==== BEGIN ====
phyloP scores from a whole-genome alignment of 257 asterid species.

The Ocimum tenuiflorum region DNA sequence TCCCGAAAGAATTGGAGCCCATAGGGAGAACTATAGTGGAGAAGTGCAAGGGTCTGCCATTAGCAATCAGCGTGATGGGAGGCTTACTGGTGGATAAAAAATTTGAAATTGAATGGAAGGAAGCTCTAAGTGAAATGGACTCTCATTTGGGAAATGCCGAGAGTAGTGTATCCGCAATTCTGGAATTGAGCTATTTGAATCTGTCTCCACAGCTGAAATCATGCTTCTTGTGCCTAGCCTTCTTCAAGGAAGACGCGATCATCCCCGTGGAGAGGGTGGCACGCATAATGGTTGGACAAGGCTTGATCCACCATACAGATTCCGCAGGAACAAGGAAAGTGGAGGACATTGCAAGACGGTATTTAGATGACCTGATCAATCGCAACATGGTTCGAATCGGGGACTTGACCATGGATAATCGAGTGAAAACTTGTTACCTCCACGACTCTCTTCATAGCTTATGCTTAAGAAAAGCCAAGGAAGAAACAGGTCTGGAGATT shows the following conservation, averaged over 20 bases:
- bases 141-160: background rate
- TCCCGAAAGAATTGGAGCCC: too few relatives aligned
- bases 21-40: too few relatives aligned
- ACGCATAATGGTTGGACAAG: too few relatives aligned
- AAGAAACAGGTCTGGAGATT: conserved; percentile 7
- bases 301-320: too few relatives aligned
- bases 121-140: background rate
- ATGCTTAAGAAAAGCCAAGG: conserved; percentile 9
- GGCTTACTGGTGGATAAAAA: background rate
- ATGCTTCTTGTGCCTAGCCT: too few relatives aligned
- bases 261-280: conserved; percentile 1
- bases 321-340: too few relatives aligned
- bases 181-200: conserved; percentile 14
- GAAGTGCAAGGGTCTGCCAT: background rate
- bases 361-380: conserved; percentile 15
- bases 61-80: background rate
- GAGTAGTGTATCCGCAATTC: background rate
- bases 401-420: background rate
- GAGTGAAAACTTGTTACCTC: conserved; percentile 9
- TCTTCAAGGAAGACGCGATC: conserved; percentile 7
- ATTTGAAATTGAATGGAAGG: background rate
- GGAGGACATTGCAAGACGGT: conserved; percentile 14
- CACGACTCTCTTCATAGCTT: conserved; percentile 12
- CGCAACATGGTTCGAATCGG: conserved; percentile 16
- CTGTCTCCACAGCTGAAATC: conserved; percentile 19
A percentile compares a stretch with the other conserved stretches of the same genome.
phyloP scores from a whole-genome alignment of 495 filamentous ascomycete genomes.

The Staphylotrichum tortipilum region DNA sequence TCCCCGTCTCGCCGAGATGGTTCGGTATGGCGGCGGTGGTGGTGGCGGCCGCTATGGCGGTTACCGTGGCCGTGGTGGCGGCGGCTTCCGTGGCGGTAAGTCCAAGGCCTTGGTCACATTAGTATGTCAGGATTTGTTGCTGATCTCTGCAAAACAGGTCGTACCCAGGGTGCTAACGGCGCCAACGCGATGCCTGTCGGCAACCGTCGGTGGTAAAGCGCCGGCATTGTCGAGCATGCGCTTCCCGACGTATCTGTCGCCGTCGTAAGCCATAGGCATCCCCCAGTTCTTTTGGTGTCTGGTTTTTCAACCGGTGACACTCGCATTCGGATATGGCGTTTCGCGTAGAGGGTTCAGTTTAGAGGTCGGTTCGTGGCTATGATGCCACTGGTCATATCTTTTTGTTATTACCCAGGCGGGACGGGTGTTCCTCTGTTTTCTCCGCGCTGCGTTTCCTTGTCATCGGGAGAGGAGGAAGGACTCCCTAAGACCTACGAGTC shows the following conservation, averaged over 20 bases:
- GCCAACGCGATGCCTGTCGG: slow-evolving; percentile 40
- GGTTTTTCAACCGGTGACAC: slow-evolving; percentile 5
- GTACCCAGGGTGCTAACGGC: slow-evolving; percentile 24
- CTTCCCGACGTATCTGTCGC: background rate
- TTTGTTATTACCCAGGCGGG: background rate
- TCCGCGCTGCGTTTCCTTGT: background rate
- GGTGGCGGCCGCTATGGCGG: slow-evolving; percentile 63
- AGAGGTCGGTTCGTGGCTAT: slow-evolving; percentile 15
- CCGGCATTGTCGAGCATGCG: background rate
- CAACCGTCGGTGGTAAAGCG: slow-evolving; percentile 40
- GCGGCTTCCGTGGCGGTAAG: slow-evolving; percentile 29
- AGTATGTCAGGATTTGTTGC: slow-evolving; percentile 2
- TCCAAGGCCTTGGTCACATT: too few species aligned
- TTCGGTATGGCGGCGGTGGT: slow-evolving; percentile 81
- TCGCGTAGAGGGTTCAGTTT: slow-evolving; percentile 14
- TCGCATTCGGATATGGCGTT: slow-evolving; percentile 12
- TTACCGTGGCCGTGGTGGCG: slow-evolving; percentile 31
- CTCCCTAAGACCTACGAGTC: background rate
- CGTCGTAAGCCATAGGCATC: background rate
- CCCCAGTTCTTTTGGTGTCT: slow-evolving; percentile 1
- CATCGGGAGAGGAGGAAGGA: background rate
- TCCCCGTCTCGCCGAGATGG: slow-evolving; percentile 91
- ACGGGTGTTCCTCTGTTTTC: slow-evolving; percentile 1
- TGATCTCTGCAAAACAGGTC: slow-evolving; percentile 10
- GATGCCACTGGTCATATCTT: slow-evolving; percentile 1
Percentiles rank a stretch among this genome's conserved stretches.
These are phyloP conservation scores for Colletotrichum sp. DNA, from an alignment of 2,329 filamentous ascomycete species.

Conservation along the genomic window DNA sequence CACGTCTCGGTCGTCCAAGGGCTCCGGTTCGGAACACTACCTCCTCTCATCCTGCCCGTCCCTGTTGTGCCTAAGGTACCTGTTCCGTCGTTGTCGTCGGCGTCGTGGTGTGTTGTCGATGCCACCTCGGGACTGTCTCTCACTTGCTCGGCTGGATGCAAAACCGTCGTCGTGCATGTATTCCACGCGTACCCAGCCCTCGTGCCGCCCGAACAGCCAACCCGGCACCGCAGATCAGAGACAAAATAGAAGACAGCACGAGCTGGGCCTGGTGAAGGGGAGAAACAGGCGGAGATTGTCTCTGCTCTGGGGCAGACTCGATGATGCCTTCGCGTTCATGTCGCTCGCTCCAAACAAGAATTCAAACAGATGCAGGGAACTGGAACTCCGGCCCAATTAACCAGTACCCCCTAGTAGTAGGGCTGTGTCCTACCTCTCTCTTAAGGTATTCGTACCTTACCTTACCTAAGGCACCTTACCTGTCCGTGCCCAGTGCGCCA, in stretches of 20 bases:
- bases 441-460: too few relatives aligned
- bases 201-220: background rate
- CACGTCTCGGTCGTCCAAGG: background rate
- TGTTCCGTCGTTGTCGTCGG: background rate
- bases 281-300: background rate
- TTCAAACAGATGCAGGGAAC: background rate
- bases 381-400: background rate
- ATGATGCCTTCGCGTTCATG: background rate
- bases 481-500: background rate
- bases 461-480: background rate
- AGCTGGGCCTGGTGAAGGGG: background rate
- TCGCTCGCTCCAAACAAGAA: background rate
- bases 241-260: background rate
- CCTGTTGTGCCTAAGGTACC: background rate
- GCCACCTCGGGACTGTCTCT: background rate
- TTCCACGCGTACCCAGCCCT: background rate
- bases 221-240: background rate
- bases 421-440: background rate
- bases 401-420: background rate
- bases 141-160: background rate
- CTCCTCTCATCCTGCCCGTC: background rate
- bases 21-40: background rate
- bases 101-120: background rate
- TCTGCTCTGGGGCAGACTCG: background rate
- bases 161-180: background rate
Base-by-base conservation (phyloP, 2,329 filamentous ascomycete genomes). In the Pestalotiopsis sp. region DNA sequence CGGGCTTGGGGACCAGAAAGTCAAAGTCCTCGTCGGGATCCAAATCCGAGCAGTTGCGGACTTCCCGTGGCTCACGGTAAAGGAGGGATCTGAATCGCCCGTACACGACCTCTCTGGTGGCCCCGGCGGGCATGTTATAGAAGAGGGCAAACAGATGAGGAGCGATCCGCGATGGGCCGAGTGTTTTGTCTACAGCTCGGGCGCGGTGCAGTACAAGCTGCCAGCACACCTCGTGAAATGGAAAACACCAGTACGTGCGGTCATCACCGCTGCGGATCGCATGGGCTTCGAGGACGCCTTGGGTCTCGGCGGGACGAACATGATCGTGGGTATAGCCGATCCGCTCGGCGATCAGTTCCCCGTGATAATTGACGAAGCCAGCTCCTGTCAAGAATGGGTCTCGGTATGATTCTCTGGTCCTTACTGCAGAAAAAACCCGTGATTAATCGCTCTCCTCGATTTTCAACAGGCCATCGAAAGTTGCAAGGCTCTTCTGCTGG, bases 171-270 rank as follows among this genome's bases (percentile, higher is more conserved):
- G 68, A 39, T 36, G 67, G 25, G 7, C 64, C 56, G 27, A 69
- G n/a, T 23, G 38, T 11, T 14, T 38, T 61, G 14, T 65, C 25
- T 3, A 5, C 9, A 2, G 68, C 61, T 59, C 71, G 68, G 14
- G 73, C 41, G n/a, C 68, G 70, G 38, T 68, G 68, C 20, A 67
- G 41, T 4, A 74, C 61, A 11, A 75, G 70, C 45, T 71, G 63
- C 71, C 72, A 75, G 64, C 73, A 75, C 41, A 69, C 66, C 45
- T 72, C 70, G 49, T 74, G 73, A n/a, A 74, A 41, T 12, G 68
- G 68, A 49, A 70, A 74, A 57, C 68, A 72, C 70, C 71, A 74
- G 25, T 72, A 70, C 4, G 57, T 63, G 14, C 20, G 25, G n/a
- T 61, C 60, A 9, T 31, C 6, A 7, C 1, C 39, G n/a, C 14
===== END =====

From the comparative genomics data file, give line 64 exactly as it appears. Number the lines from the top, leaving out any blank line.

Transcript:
- TTCAAACAGATGCAGGGAAC: background rate